Teachers named in the Dougherty County CRCT cheating scandal Tuesday had their tribunal hearings.
Four teachers named in the scandal today were recommended a suspension without pay, but no firings.
Four teachers who were accused of having minor violations in the CRCT cheating scandal went before the panel Tuesday.
The members agreed with recommendation, which means they could head back to the classroom very soon, but not without any repercussions.
The tribunal panel, made up of three experienced educators from other counties heard each hearing.
Dougherty County School Attorney, Flin Coleman and the attorneys for each of the teachers presented the same joint recommendation for all four, a 60 day suspension without pay.
"We really didn't negotiate a whole lot. We said to the lawyers, if your client would like to take 60 days suspended without pay, instead of being fired. Some of them said yes, some of them said no," said Flin Coleman.
"We could of gone forward, had a hearing and we could of won the hearing or we could of lost the hearing. But here we have certainty and we don't have to guess what the outcome will be," said Maurice King.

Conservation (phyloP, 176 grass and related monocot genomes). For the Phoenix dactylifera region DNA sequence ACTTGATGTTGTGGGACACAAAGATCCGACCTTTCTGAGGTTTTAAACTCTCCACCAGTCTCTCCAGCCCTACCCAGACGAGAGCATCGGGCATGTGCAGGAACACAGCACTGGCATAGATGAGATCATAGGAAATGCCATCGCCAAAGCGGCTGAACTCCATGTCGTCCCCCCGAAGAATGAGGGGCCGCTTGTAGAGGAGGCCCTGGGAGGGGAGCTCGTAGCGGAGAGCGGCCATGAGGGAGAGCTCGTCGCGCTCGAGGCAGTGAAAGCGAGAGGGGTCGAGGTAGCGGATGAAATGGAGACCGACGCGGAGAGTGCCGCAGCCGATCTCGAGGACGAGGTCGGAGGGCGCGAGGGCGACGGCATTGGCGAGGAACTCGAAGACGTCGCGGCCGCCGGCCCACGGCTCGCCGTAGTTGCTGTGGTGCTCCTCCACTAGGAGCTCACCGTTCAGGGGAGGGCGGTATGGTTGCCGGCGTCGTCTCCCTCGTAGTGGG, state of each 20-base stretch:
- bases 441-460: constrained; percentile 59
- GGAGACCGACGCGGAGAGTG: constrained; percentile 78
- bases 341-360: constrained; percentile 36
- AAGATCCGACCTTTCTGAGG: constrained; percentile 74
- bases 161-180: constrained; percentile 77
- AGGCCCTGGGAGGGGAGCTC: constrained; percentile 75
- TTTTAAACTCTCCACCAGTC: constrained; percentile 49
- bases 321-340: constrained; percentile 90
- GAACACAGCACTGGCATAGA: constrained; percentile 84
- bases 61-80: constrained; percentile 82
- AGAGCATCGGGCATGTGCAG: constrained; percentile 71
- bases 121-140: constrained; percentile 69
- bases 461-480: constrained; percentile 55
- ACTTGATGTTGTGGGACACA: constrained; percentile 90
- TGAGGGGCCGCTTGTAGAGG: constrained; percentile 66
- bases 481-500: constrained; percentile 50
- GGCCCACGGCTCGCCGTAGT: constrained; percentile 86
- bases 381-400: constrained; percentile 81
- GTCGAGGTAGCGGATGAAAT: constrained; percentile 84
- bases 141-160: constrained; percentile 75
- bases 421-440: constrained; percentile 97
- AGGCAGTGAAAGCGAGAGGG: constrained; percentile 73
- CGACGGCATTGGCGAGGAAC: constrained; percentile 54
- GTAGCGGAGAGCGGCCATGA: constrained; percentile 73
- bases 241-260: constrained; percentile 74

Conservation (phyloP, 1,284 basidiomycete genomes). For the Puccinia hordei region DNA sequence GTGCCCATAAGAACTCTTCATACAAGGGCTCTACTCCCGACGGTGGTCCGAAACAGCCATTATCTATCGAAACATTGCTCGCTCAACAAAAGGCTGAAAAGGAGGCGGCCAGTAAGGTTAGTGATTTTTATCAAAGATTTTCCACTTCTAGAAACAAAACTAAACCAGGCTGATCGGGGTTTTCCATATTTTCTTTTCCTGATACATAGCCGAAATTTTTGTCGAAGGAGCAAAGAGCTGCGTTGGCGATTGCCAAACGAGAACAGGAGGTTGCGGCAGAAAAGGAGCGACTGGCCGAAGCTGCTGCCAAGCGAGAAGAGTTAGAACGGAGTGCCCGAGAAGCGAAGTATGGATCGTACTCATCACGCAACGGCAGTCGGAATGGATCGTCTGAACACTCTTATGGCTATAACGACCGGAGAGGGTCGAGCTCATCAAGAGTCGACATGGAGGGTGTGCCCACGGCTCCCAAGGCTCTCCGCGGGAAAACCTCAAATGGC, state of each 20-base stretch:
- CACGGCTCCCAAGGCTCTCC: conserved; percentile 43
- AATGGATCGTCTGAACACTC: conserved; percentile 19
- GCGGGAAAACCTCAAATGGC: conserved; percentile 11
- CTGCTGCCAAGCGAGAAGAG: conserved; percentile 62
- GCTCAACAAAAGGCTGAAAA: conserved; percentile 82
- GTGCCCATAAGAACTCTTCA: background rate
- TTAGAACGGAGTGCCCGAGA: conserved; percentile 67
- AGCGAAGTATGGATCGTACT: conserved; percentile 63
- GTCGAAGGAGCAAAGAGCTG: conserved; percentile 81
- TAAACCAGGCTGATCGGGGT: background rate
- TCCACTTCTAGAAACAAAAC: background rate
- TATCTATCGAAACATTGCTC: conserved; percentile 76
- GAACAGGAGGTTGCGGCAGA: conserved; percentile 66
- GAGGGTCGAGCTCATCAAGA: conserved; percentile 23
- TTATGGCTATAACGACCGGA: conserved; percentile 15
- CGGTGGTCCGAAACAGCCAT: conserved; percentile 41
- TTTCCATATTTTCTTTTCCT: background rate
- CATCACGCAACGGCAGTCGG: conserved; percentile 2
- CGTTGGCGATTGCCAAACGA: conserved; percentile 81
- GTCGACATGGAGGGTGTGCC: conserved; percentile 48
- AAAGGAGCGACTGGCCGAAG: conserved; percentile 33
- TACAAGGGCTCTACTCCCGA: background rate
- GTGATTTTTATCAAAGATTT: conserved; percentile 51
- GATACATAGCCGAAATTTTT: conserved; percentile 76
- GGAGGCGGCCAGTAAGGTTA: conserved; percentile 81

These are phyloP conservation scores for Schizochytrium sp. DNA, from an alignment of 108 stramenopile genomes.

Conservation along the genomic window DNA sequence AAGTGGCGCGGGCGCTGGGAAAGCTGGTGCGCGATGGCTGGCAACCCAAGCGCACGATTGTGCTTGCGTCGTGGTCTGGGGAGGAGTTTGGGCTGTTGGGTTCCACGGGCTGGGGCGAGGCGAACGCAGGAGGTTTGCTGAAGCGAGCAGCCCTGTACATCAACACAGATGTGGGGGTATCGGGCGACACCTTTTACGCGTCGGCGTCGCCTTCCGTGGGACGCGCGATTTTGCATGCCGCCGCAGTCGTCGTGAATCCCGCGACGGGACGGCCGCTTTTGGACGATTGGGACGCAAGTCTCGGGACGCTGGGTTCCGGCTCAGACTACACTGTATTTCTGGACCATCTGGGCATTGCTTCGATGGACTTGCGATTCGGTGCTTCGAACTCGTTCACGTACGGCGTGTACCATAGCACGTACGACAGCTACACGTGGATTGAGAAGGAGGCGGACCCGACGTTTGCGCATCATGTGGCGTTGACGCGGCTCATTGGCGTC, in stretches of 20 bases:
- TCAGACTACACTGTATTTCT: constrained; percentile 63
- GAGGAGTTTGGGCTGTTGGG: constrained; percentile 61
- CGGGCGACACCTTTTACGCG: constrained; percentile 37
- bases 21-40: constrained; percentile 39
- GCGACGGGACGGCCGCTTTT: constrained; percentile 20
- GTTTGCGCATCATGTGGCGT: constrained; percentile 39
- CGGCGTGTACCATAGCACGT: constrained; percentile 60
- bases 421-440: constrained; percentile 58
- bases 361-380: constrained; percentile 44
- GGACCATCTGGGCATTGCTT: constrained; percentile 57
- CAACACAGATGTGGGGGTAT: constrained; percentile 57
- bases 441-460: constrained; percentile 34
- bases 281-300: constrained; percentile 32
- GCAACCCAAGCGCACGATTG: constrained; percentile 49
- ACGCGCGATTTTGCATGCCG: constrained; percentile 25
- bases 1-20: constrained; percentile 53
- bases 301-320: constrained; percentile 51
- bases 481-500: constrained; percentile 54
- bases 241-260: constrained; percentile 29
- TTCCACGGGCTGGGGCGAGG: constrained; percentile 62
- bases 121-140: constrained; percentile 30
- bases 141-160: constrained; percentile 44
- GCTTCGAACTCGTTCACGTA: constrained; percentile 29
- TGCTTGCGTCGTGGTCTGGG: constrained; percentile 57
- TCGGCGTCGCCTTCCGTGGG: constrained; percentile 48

All four teachers admitted to prompting their students while they were taking the CRCT, whether it was asking a student to re-check their work, using voice inflection or pointing at a question.
These are considered minor violations when compared to others.
"The CRCT investigation in 2009 revealed that there were exceptional numbers of wrong to right erasures, which suggested that there was, something had happened to the tests. At least with regard to the four that we had here today, what they did, what they admitted to doing probably couldn't have accounted for that many erasures. So something else had happened," said Coleman.
The four teachers: Jennifer Smith, Alberta Wallace, Lavonda Jolivette and Fatima Jackson were quiet during Tuesday hearings. Listening to what the panel had say before they made their decision.
"She wants to get back in the classroom and doesn't want to go through the uncertainty of a full hearing with regards to this. Thought this was a fair recommendation," said Herbert Benson.
The panel ultimately decided to agree with the recommendation, but to give them a 40 day suspension without pay based on their 184 day contract.
These teachers were taken out of the classroom earlier in the school year with pay. So if this agreement passes it means they would get a contract and go back to the classroom, but they would lose pay.
The school board is the ultimate decision maker. They're expected to vote on this at the next board meeting. About nine other teachers are awaiting tribunal hearings.
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